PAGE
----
Czech Republic - Economic update
The Czech economy entered the third quarter in good shape, confirmed by data for the manufacturing and construction industry as well as for the services sector (figure 1). Production in the manufacturing sector - the Czech Republic’s most important industry - increased by 6.7% year-on-year. This was mainly due to production of electricity, manufacture of metal products and the automotive industry. The results were also significantly affected by last year’s lower comparative basis and by the shift of company-wide vacations in some large enterprises. The construction industry has been expanding strongly this year (+14.2%). Nevertheless, residential development hasn’t fully recovered yet from the recession of 2008-9. Weak housing completion in a time of persisting strong demand continues to cause real estate market overheating and a further rise in apartment prices. On the other hand, through the policy of tightening rules and recommendations for providing mortgages starting early October, the Czech National Bank (CNB) indirectly seeks to eliminate part of demand for real estate. However, we will only be able to assess the effect of the central bank’s new macroprudential measures after they have been in place for a while. However, we expect pressures on real estate prices to ease as a result of the mortgage market cooling down in line with expectations.
Figure 1 - Czech economy entered third quarter in good shape (% change yoy, 3 month moving average)
Although the beginning of the quarter was characterised by strong activity data, ‘soft’ sentiment indicators suggest that the Czech economy will slow down in the upcoming months. Probably the best sign is the PMI, which show that last month’s growth of new orders in manufacturing was the weakest in almost two years. On the other hand, however, cost and price growth on the part of both input and output remains under increasing pressure.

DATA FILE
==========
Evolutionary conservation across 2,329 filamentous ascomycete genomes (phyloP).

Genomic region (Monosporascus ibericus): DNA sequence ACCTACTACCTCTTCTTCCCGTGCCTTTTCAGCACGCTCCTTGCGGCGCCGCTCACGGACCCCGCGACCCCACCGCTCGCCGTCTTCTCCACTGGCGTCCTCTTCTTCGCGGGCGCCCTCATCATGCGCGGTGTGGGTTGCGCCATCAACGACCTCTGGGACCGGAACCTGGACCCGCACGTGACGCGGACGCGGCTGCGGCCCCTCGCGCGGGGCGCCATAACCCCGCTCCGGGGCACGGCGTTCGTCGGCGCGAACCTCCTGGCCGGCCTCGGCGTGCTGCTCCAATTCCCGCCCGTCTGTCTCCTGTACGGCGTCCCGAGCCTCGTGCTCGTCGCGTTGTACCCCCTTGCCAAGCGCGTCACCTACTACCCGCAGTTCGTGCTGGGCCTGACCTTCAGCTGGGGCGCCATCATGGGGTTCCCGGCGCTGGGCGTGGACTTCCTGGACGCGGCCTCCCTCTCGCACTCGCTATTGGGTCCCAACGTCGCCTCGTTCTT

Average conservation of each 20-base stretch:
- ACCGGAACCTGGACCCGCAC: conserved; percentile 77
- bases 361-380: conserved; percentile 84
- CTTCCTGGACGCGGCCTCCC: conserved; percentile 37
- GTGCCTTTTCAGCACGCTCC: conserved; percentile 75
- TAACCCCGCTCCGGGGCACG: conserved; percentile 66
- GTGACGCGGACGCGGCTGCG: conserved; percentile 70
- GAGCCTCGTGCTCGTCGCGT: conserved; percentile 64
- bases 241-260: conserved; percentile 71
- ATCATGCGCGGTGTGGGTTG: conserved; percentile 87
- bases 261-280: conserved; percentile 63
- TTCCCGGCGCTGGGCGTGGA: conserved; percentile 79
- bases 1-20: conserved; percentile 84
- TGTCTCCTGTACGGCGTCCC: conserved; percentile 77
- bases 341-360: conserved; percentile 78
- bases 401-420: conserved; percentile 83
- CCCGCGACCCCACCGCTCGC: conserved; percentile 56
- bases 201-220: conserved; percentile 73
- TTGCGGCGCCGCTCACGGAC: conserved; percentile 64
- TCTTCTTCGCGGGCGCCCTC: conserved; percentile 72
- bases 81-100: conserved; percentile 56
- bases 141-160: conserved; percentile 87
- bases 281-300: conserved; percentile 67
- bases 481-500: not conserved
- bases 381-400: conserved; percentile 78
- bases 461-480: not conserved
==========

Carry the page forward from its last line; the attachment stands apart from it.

The developments in manufacturing suggest that the industrial sector has reached the limits of its technological and human potential, and room for further expansion will shrink without additional investments. Czech companies were not optimistic about labour market developments either. The unemployment rate remains at a historically low level while employment levels keep rising (figure 2). The number of job vacancies continues to increase and the job vacancy rate is the highest relative to other EU states. Hence, as a logical consequence of this labour market overheating, wage growth is accelerating. Moreover, wage pressures are pushed up further by double-digit wage growth in the public sector. However, the pass-through to inflation has been rather limited so far.
Figure 2 - More evidence of Czech labour market overheating (in %)
For the time being, the year-on-year inflation monitored by the central bank is ‘merely’ 2.5%. The level exceeds the CNB’s target of 2% inflation, but is still far from pointing to excessive inflationary pressures. Inflation developments continue to support the central bank’s policy of interest rate normalisation. This year, the CNB has raised its main interest rate four times, most recently in September to 1.50%. Moreover, the central bank clearly declared its intention to continue its policy of tightening monetary conditions going forward. We expect that the rather rapid rate hiking pace of the past year will be followed by a short pause during which the CNB will evaluate the initial results of its restrictive efforts. Nevertheless, the central bank’s monetary tightening relies heavily on the path of the Czech Koruna exchange rate (CZK). According to the CNB’s projections, the exchange rate will move towards 25.30 CZK per EUR by Q4 2018. This implies a 2% appreciation of the CZK compared to its current level. Unless this CNB scenario starts materialising shortly, the risk of another interest rate hike this year increases. However, this is not part of our base scenario yet. We still project no more rate hikes for this year and only one rate increase in 2019.